Tuesday 26 July 2011


By Mohammed Sa’id Berigari, Senior Soil and Environmental Scientist-USA
Water is fundamental to all living systems yet often not appreciated in many so called developed countries. Benjamin Franklin once said that when the well runs dry, we know the worth of water. Today, not only are the wells running dry, but also streams, wetlands, and big rivers, like the Colorado, Euphrates, Ganges, Indus, Nile, Yellow and even Tigris- and this is having enormous impacts on ecosystems.
Drought in many countries of the world had caused drastic hungers such is the case now in Somalia. Unfortunately many more hungers are expected to occur unless concerted world efforts bring about major positive changes in the hydrological cycle. Conflicts among many nations are likely to occur due to increased demand for water with the increase of human population in such countries where limited clean water resources are available for human, animal and industrial uses.
Diseases from water contamination also pose serious threats for many. One billion people worldwide do not have access to safe drinking water and 2.5 billion lack adequate sanitation services according to Peter Gleik, cofounder and president of the Pacific Institute, USA. He said that for too long we have failed to adequately consider how our water use affects ecosystems and how human activities affect water quality. Eighteen years ago, Milwaukee, Wisconsin experienced the largest documented water-borne disease outbreak in the US history when approximately 400,000 people became sick and 100 people died from water contamination with Cryptosporidium. There are many other cases of water contamination all over the world including sea water contamination with radioactive materials from nuclear plants like the one caused by the earthquake of this summer in Japan.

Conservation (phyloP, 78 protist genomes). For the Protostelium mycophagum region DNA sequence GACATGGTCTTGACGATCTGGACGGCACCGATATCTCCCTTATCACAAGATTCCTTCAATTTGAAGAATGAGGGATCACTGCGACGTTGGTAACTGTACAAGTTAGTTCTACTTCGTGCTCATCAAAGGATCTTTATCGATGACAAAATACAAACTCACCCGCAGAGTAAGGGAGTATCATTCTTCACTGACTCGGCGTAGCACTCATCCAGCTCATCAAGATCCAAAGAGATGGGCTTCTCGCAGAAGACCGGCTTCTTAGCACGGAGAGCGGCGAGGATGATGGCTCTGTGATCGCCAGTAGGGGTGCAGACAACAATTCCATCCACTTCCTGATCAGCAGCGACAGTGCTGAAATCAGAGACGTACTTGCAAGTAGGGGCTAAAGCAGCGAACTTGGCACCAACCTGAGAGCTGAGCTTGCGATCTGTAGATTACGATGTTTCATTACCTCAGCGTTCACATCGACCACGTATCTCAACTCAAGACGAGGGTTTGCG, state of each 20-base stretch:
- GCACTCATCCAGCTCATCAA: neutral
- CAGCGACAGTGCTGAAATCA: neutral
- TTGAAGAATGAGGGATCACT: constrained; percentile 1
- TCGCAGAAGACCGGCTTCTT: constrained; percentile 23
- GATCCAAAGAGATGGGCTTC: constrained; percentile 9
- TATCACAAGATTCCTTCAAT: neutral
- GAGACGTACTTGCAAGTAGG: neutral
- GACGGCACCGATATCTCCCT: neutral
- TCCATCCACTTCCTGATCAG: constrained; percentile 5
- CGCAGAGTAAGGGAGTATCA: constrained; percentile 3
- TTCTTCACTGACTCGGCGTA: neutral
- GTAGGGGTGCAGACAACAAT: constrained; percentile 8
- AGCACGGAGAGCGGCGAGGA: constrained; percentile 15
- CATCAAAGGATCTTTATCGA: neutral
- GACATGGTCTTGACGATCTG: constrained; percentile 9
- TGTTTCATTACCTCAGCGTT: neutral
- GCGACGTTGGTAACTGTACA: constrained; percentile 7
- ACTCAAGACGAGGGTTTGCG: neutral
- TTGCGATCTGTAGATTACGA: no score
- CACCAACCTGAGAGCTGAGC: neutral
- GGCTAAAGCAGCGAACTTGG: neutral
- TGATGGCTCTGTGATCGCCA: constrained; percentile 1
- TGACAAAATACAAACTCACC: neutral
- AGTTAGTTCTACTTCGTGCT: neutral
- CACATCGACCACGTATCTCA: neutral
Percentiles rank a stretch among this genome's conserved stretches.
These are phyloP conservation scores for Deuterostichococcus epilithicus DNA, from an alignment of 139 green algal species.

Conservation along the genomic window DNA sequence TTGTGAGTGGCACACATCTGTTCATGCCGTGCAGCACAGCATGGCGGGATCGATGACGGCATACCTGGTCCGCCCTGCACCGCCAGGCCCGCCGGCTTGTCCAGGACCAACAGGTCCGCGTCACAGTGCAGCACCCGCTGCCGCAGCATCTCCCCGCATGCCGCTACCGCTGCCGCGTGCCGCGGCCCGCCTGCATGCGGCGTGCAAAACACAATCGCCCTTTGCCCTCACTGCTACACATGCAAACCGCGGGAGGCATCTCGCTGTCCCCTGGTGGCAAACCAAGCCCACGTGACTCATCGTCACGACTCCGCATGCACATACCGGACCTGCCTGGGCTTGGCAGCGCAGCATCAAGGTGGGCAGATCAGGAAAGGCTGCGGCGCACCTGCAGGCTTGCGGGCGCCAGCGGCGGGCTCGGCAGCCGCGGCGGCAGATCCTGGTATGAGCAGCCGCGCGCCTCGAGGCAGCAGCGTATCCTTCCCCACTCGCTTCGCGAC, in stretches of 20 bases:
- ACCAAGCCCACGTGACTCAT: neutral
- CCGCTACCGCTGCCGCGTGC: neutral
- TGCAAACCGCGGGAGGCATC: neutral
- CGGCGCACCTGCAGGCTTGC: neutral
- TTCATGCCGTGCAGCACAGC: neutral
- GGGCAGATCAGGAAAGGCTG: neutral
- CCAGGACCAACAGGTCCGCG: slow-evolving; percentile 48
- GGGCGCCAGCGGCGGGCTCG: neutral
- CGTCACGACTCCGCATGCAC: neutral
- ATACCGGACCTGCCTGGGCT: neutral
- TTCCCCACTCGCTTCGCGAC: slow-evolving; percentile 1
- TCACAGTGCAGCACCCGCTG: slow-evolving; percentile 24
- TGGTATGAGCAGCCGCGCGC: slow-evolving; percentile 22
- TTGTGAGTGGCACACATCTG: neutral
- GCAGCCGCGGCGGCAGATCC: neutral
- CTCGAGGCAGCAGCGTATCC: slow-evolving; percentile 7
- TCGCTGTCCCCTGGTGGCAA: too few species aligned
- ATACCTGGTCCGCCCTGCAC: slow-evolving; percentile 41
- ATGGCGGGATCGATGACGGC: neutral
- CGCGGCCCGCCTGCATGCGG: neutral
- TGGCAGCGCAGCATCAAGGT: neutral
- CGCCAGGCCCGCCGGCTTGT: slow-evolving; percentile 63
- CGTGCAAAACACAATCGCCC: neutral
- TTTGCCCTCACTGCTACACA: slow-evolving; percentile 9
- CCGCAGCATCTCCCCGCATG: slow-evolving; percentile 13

The problem of water quality and quantity is likely to intensify worldwide since it is more likely to get worse before it gets better because the population of the world is increasing and it is fastest in areas where water problems are most severe. Considerable delays also, have taken place in dealing with climate change within the scientific community, and it has largely become a matter of when, not if it will affect the hydrologic cycle. There is very clear and compelling evidence that humans are changing the climate of our planet. The hydrological cycle is the climate cycle according to Gleik and as we change the climate we will change the hydrology of the planet. Climate change will affect rainfall patterns, drought frequency, and soil conditions especially soil erosion which will in turn affect food production and the availability of water.
Even very slight changes in water availability from climate change are likely to tip the balance between having enough water and not having enough water in many places on our planet that are currently on the edge toward acute shortage.
It is time for serious debates about climate to take place worldwide, not about science but about technology, the policy, the economics, and the social responses that will be needed to address the unavoidable impacts of climate change. We can no longer wait for policy makers who hide behind scientific uncertainty or ignorance to delay taking actions.
Every country of our world today is under moral, social, and political obligation to adequately safeguard water resources from pollutants and the Kurdistan Regional Government as well as the Federal Iraqi Government should fulfill such obligation. Furthermore, the legislative body of both governments must engage in forming laws for up- to -date standards for drinking water and other safe domestic and industrial uses of water. That is in addition to drafting necessary laws for governing use of water and the means for preventing environmental pollution.
Moreover, every attempt should be made to harness clean water from rain, snow, and hails through construction of dams in the Kurdistan Region where its topography allows for such large and small scale projects. A parallel campaign is urgently needed toward reforestation to combat drought. The two campaigns will reinforce each other and will ultimately increase humidity in the atmosphere, thus increase the rate and frequency of rain and snow falls in the region that will supply enough water for intensive agriculture to flourish and combat drought. Eventually the climate of the entire region would be modified and dust storms and other types of soil erosions would be controlled significantly. Consequently a green revolution will become a reality not a dream.


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